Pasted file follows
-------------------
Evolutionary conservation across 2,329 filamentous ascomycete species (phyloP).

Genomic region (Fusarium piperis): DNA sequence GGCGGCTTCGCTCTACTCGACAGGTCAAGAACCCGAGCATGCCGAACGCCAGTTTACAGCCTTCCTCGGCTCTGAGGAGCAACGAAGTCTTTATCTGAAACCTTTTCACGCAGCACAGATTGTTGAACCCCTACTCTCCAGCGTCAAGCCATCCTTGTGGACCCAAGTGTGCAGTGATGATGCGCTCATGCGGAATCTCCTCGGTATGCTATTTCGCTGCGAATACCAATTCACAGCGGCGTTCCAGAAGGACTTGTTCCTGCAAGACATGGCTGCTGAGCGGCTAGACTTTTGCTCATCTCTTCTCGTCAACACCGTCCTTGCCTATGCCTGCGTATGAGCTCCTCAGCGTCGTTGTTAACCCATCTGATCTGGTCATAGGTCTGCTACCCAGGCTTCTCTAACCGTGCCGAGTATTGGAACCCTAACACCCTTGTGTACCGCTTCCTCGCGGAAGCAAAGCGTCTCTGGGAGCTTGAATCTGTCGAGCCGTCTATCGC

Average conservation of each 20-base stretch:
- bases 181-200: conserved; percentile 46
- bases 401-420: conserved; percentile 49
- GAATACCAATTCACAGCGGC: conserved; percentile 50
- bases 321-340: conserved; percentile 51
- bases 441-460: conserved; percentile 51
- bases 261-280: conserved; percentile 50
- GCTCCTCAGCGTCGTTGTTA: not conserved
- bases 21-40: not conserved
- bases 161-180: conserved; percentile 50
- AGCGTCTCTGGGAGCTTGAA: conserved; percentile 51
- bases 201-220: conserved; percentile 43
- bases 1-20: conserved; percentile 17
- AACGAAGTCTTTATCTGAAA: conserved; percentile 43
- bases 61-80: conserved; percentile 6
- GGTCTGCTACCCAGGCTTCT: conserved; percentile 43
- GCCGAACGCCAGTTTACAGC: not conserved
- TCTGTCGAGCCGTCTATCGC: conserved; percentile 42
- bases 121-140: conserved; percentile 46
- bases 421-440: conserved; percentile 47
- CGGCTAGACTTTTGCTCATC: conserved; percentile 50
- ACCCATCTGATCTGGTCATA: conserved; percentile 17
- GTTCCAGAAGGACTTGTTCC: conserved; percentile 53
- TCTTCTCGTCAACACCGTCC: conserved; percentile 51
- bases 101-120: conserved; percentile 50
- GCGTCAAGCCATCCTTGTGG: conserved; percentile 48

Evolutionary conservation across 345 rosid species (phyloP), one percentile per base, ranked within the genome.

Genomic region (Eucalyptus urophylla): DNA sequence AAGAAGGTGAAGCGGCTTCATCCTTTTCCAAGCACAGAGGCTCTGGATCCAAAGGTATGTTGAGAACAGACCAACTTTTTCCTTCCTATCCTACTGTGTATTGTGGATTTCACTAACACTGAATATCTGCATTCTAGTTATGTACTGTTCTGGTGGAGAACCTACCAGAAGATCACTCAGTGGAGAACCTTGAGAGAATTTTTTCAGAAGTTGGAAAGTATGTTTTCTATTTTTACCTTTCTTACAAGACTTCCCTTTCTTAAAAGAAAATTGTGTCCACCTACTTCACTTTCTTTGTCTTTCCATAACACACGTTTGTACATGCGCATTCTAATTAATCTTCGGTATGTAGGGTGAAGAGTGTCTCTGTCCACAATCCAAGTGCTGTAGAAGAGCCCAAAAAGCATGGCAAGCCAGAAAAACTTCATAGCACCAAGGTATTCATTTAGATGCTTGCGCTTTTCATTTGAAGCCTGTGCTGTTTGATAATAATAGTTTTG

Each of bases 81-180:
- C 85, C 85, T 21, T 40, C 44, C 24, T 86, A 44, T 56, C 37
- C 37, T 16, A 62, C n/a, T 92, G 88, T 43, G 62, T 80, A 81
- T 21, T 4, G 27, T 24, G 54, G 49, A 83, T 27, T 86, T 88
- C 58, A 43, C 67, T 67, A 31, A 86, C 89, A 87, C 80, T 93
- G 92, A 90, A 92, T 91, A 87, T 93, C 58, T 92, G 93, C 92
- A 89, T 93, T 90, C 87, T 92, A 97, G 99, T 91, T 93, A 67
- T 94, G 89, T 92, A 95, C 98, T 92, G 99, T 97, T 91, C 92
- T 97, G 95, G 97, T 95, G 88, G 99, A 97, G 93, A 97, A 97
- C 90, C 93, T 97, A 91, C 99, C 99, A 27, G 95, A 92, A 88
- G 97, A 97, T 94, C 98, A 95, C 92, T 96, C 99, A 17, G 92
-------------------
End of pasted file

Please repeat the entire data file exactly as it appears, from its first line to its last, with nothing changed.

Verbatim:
Evolutionary conservation across 2,329 filamentous ascomycete species (phyloP).

Genomic region (Fusarium piperis): DNA sequence GGCGGCTTCGCTCTACTCGACAGGTCAAGAACCCGAGCATGCCGAACGCCAGTTTACAGCCTTCCTCGGCTCTGAGGAGCAACGAAGTCTTTATCTGAAACCTTTTCACGCAGCACAGATTGTTGAACCCCTACTCTCCAGCGTCAAGCCATCCTTGTGGACCCAAGTGTGCAGTGATGATGCGCTCATGCGGAATCTCCTCGGTATGCTATTTCGCTGCGAATACCAATTCACAGCGGCGTTCCAGAAGGACTTGTTCCTGCAAGACATGGCTGCTGAGCGGCTAGACTTTTGCTCATCTCTTCTCGTCAACACCGTCCTTGCCTATGCCTGCGTATGAGCTCCTCAGCGTCGTTGTTAACCCATCTGATCTGGTCATAGGTCTGCTACCCAGGCTTCTCTAACCGTGCCGAGTATTGGAACCCTAACACCCTTGTGTACCGCTTCCTCGCGGAAGCAAAGCGTCTCTGGGAGCTTGAATCTGTCGAGCCGTCTATCGC

Average conservation of each 20-base stretch:
- bases 181-200: conserved; percentile 46
- bases 401-420: conserved; percentile 49
- GAATACCAATTCACAGCGGC: conserved; percentile 50
- bases 321-340: conserved; percentile 51
- bases 441-460: conserved; percentile 51
- bases 261-280: conserved; percentile 50
- GCTCCTCAGCGTCGTTGTTA: not conserved
- bases 21-40: not conserved
- bases 161-180: conserved; percentile 50
- AGCGTCTCTGGGAGCTTGAA: conserved; percentile 51
- bases 201-220: conserved; percentile 43
- bases 1-20: conserved; percentile 17
- AACGAAGTCTTTATCTGAAA: conserved; percentile 43
- bases 61-80: conserved; percentile 6
- GGTCTGCTACCCAGGCTTCT: conserved; percentile 43
- GCCGAACGCCAGTTTACAGC: not conserved
- TCTGTCGAGCCGTCTATCGC: conserved; percentile 42
- bases 121-140: conserved; percentile 46
- bases 421-440: conserved; percentile 47
- CGGCTAGACTTTTGCTCATC: conserved; percentile 50
- ACCCATCTGATCTGGTCATA: conserved; percentile 17
- GTTCCAGAAGGACTTGTTCC: conserved; percentile 53
- TCTTCTCGTCAACACCGTCC: conserved; percentile 51
- bases 101-120: conserved; percentile 50
- GCGTCAAGCCATCCTTGTGG: conserved; percentile 48

Evolutionary conservation across 345 rosid species (phyloP), one percentile per base, ranked within the genome.

Genomic region (Eucalyptus urophylla): DNA sequence AAGAAGGTGAAGCGGCTTCATCCTTTTCCAAGCACAGAGGCTCTGGATCCAAAGGTATGTTGAGAACAGACCAACTTTTTCCTTCCTATCCTACTGTGTATTGTGGATTTCACTAACACTGAATATCTGCATTCTAGTTATGTACTGTTCTGGTGGAGAACCTACCAGAAGATCACTCAGTGGAGAACCTTGAGAGAATTTTTTCAGAAGTTGGAAAGTATGTTTTCTATTTTTACCTTTCTTACAAGACTTCCCTTTCTTAAAAGAAAATTGTGTCCACCTACTTCACTTTCTTTGTCTTTCCATAACACACGTTTGTACATGCGCATTCTAATTAATCTTCGGTATGTAGGGTGAAGAGTGTCTCTGTCCACAATCCAAGTGCTGTAGAAGAGCCCAAAAAGCATGGCAAGCCAGAAAAACTTCATAGCACCAAGGTATTCATTTAGATGCTTGCGCTTTTCATTTGAAGCCTGTGCTGTTTGATAATAATAGTTTTG

Each of bases 81-180:
- C 85, C 85, T 21, T 40, C 44, C 24, T 86, A 44, T 56, C 37
- C 37, T 16, A 62, C n/a, T 92, G 88, T 43, G 62, T 80, A 81
- T 21, T 4, G 27, T 24, G 54, G 49, A 83, T 27, T 86, T 88
- C 58, A 43, C 67, T 67, A 31, A 86, C 89, A 87, C 80, T 93
- G 92, A 90, A 92, T 91, A 87, T 93, C 58, T 92, G 93, C 92
- A 89, T 93, T 90, C 87, T 92, A 97, G 99, T 91, T 93, A 67
- T 94, G 89, T 92, A 95, C 98, T 92, G 99, T 97, T 91, C 92
- T 97, G 95, G 97, T 95, G 88, G 99, A 97, G 93, A 97, A 97
- C 90, C 93, T 97, A 91, C 99, C 99, A 27, G 95, A 92, A 88
- G 97, A 97, T 94, C 98, A 95, C 92, T 96, C 99, A 17, G 92